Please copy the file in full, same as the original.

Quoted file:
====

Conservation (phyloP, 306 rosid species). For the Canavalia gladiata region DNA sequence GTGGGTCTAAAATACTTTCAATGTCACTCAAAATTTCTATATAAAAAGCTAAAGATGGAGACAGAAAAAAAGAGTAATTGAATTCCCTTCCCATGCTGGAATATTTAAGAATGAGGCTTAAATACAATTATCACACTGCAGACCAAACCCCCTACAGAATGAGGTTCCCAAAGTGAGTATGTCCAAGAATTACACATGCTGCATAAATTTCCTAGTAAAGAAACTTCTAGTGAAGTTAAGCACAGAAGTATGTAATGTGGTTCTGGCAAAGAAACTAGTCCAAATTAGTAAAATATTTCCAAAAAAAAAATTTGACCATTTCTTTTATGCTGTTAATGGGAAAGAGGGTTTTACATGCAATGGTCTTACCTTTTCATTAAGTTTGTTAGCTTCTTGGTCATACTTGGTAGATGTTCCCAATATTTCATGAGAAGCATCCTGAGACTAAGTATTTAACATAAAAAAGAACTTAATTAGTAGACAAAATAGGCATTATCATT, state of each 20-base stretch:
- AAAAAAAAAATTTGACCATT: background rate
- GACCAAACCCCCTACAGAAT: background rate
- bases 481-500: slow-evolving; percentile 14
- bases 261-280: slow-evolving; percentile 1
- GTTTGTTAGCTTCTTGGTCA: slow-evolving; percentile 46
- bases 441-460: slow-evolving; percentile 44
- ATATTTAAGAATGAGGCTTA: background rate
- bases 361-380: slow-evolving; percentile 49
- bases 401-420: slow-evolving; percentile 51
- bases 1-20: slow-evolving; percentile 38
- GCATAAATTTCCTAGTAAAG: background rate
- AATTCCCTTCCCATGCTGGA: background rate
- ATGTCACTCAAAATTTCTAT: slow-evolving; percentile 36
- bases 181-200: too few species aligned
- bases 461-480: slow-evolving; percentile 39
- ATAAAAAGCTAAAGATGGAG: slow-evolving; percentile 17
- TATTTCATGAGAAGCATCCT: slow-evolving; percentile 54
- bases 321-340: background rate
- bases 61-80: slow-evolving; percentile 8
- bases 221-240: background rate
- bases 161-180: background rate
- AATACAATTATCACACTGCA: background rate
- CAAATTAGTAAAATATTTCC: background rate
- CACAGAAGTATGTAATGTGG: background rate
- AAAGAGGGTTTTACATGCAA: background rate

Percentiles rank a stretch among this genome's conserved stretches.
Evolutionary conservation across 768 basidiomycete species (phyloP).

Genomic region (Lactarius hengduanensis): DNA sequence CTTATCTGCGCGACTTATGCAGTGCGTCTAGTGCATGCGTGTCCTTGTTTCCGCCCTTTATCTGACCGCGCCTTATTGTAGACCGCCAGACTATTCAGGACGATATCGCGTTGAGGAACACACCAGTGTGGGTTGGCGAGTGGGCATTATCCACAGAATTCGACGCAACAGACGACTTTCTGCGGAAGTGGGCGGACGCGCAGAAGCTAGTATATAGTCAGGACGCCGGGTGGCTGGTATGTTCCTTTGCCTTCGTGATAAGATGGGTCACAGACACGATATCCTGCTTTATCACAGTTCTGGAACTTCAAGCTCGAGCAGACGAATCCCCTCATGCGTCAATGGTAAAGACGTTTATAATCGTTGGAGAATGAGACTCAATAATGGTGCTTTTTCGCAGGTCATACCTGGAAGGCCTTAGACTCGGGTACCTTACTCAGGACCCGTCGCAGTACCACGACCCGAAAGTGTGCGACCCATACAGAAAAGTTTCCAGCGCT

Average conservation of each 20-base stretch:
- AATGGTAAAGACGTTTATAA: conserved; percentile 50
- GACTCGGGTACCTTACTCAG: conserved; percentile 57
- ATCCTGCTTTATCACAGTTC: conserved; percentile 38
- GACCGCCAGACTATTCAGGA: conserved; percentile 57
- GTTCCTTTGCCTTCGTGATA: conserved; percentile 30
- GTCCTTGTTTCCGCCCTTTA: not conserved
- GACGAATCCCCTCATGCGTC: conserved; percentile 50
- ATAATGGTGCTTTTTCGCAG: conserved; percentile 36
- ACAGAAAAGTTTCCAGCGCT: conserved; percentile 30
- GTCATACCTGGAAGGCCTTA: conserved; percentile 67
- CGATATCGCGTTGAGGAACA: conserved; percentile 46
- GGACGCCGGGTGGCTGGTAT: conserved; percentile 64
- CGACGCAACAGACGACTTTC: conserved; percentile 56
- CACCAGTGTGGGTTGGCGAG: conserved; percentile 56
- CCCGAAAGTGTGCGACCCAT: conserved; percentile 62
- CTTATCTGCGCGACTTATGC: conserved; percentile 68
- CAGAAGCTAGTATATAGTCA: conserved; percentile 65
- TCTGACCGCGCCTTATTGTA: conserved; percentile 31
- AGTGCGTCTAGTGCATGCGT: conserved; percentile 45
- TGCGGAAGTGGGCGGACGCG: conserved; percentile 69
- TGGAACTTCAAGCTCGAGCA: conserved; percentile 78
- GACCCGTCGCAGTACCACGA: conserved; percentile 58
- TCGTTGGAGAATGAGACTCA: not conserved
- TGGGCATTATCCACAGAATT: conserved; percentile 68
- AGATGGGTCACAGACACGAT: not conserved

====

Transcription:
Conservation (phyloP, 306 rosid species). For the Canavalia gladiata region DNA sequence GTGGGTCTAAAATACTTTCAATGTCACTCAAAATTTCTATATAAAAAGCTAAAGATGGAGACAGAAAAAAAGAGTAATTGAATTCCCTTCCCATGCTGGAATATTTAAGAATGAGGCTTAAATACAATTATCACACTGCAGACCAAACCCCCTACAGAATGAGGTTCCCAAAGTGAGTATGTCCAAGAATTACACATGCTGCATAAATTTCCTAGTAAAGAAACTTCTAGTGAAGTTAAGCACAGAAGTATGTAATGTGGTTCTGGCAAAGAAACTAGTCCAAATTAGTAAAATATTTCCAAAAAAAAAATTTGACCATTTCTTTTATGCTGTTAATGGGAAAGAGGGTTTTACATGCAATGGTCTTACCTTTTCATTAAGTTTGTTAGCTTCTTGGTCATACTTGGTAGATGTTCCCAATATTTCATGAGAAGCATCCTGAGACTAAGTATTTAACATAAAAAAGAACTTAATTAGTAGACAAAATAGGCATTATCATT, state of each 20-base stretch:
- AAAAAAAAAATTTGACCATT: background rate
- GACCAAACCCCCTACAGAAT: background rate
- bases 481-500: slow-evolving; percentile 14
- bases 261-280: slow-evolving; percentile 1
- GTTTGTTAGCTTCTTGGTCA: slow-evolving; percentile 46
- bases 441-460: slow-evolving; percentile 44
- ATATTTAAGAATGAGGCTTA: background rate
- bases 361-380: slow-evolving; percentile 49
- bases 401-420: slow-evolving; percentile 51
- bases 1-20: slow-evolving; percentile 38
- GCATAAATTTCCTAGTAAAG: background rate
- AATTCCCTTCCCATGCTGGA: background rate
- ATGTCACTCAAAATTTCTAT: slow-evolving; percentile 36
- bases 181-200: too few species aligned
- bases 461-480: slow-evolving; percentile 39
- ATAAAAAGCTAAAGATGGAG: slow-evolving; percentile 17
- TATTTCATGAGAAGCATCCT: slow-evolving; percentile 54
- bases 321-340: background rate
- bases 61-80: slow-evolving; percentile 8
- bases 221-240: background rate
- bases 161-180: background rate
- AATACAATTATCACACTGCA: background rate
- CAAATTAGTAAAATATTTCC: background rate
- CACAGAAGTATGTAATGTGG: background rate
- AAAGAGGGTTTTACATGCAA: background rate

Percentiles rank a stretch among this genome's conserved stretches.
Evolutionary conservation across 768 basidiomycete species (phyloP).

Genomic region (Lactarius hengduanensis): DNA sequence CTTATCTGCGCGACTTATGCAGTGCGTCTAGTGCATGCGTGTCCTTGTTTCCGCCCTTTATCTGACCGCGCCTTATTGTAGACCGCCAGACTATTCAGGACGATATCGCGTTGAGGAACACACCAGTGTGGGTTGGCGAGTGGGCATTATCCACAGAATTCGACGCAACAGACGACTTTCTGCGGAAGTGGGCGGACGCGCAGAAGCTAGTATATAGTCAGGACGCCGGGTGGCTGGTATGTTCCTTTGCCTTCGTGATAAGATGGGTCACAGACACGATATCCTGCTTTATCACAGTTCTGGAACTTCAAGCTCGAGCAGACGAATCCCCTCATGCGTCAATGGTAAAGACGTTTATAATCGTTGGAGAATGAGACTCAATAATGGTGCTTTTTCGCAGGTCATACCTGGAAGGCCTTAGACTCGGGTACCTTACTCAGGACCCGTCGCAGTACCACGACCCGAAAGTGTGCGACCCATACAGAAAAGTTTCCAGCGCT

Average conservation of each 20-base stretch:
- AATGGTAAAGACGTTTATAA: conserved; percentile 50
- GACTCGGGTACCTTACTCAG: conserved; percentile 57
- ATCCTGCTTTATCACAGTTC: conserved; percentile 38
- GACCGCCAGACTATTCAGGA: conserved; percentile 57
- GTTCCTTTGCCTTCGTGATA: conserved; percentile 30
- GTCCTTGTTTCCGCCCTTTA: not conserved
- GACGAATCCCCTCATGCGTC: conserved; percentile 50
- ATAATGGTGCTTTTTCGCAG: conserved; percentile 36
- ACAGAAAAGTTTCCAGCGCT: conserved; percentile 30
- GTCATACCTGGAAGGCCTTA: conserved; percentile 67
- CGATATCGCGTTGAGGAACA: conserved; percentile 46
- GGACGCCGGGTGGCTGGTAT: conserved; percentile 64
- CGACGCAACAGACGACTTTC: conserved; percentile 56
- CACCAGTGTGGGTTGGCGAG: conserved; percentile 56
- CCCGAAAGTGTGCGACCCAT: conserved; percentile 62
- CTTATCTGCGCGACTTATGC: conserved; percentile 68
- CAGAAGCTAGTATATAGTCA: conserved; percentile 65
- TCTGACCGCGCCTTATTGTA: conserved; percentile 31
- AGTGCGTCTAGTGCATGCGT: conserved; percentile 45
- TGCGGAAGTGGGCGGACGCG: conserved; percentile 69
- TGGAACTTCAAGCTCGAGCA: conserved; percentile 78
- GACCCGTCGCAGTACCACGA: conserved; percentile 58
- TCGTTGGAGAATGAGACTCA: not conserved
- TGGGCATTATCCACAGAATT: conserved; percentile 68
- AGATGGGTCACAGACACGAT: not conserved